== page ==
I am one of the co-organizers of this workshop at Intetain 2016.
Our friends from Bristol’s Playable City project – who coined the term – will come an give a talk!
PLAYABLE CITIES: THE CITY AS A DIGITAL PLAYGROUND
This workshop will be held as part of the INTETAIN 2016 conference, Utrecht, the Netherlands, June 28-30, 2016: http://www.intetain.org/2016/show/home.
What is a playable city? “A Playable City is a city where people, hospitality and openness are key, enabling its residents and visitors to reconfigure and rewrite its services, places and stories.” This notion of ‘making cities playable’ was introduced some years ago in Bristol (UK). Originally it was meant to distinguish smart cities from playable cities, where smartness is identified with intelligent and efficient city management. This is contrasted with playfulness that can become part of an urban environment through the use of new and advanced information and communication technology. A playable city requires the smart technology that is integrated in a smart city environment. Sensors, actuators, displays, smart tangible objects, and wearables, can be used to improve the efficiency of city management (traffic, public transport, security, public events, et cetera), but they can also introduce playful elements. Playability requires smart technology. A city without smart technology embedded in its urban environment cannot offer its citizens playful interactions with streets, buildings, street furniture, traffic, public art and entertainment, large public displays and public events.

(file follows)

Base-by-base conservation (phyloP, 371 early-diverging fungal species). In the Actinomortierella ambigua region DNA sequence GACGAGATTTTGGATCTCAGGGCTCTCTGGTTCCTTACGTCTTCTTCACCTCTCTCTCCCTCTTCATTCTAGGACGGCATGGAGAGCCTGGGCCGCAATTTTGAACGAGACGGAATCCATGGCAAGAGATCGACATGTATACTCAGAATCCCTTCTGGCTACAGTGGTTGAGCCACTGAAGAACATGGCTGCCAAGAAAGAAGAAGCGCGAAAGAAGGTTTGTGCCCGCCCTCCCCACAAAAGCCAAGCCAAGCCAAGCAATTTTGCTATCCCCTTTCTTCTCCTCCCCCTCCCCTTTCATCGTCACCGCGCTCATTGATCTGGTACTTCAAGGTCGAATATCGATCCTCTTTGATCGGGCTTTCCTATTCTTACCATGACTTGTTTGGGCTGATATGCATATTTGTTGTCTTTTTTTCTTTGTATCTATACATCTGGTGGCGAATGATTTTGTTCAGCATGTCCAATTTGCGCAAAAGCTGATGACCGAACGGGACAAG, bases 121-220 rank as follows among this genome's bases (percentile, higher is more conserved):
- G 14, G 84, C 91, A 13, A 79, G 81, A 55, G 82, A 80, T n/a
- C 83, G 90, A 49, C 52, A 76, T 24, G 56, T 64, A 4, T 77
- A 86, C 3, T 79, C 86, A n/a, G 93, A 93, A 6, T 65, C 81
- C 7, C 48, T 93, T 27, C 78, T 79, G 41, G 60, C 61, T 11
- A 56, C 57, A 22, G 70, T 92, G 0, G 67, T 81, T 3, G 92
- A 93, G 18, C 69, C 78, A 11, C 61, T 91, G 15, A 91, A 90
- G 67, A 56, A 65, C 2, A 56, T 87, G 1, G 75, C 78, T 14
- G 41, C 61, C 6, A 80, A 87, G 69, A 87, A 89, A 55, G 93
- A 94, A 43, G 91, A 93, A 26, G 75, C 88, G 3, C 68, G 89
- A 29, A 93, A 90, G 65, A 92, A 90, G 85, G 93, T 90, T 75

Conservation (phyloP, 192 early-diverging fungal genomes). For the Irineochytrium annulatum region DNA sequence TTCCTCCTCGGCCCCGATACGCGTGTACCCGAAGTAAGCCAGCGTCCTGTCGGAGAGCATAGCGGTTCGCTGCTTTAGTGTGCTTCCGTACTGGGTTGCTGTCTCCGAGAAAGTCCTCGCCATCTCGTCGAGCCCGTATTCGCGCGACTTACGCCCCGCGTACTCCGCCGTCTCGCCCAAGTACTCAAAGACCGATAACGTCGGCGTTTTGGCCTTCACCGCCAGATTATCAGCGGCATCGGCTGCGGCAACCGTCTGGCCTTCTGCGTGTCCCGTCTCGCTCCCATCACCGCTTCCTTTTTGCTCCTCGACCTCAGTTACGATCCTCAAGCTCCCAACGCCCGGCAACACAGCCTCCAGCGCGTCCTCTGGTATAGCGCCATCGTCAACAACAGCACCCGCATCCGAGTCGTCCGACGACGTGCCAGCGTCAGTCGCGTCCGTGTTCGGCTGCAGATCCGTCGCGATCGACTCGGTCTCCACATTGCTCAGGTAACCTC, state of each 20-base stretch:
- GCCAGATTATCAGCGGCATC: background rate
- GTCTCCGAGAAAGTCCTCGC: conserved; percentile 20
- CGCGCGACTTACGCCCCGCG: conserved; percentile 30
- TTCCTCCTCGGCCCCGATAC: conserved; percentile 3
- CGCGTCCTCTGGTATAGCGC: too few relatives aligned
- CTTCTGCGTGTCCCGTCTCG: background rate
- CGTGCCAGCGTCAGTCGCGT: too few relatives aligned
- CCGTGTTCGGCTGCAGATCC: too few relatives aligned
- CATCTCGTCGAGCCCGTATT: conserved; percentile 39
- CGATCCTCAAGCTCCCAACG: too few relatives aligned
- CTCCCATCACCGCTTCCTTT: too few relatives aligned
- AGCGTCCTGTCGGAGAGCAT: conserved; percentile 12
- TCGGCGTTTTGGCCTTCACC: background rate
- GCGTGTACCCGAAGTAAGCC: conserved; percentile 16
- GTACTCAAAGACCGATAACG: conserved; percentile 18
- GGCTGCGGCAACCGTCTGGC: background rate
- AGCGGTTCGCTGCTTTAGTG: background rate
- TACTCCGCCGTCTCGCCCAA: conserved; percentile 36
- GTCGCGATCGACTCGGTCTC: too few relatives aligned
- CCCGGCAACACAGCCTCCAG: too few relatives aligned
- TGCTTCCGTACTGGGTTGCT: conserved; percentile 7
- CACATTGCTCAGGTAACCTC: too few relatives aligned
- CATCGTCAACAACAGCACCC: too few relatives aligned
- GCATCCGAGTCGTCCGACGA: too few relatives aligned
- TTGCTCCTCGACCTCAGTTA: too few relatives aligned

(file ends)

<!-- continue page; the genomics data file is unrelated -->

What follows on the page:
This workshop is meant to explore the use of sensors and actuators for entertaining interactions and activities in urban environments. We want to focus on adding playfulness to daily life activities in urban environments. We invite short contributions (4 pages maximum, reference list not included) that address:
• Embedding playfulness in outdoor daily life activities
• Digital art and entertainment in urban environments
• Playful interactions with large digital displays
• Playfulness and smart city infrastructure
• Community building, makers’ culture, and playfulness
• Robust sensor and actuator technology for urban environments
Anton Nijholt, Imagineering Institute, Iskandar, Malaysia; Michiel de Lange, Department of Media and Culture Studies, Utrecht University, the Netherlands; Paul Coulton, ImaginationLancaster, Lancaster University, UK. Organizational assistance: Sjors Martens (Utrecht University)
Paper submission deadline: 20 March 2016
Notification deadline: 25 March 2016
Camera-ready deadline: 6 April 2016
All accepted papers will be published in the official INTETAIN proceedings (LNICST, Springer). The papers will undergo a regular reviewing process by members of the workshop’s program/reviewing committee.
FORMAT AND SUBMISSIONS
Papers should be formatted according to Springer LNICTS Author’s Kit. See the website http://www.intetain.org/2016/show/authors-kit for instructions.
Papers should be sent to Anton Nijholt, firstname.lastname@example.org.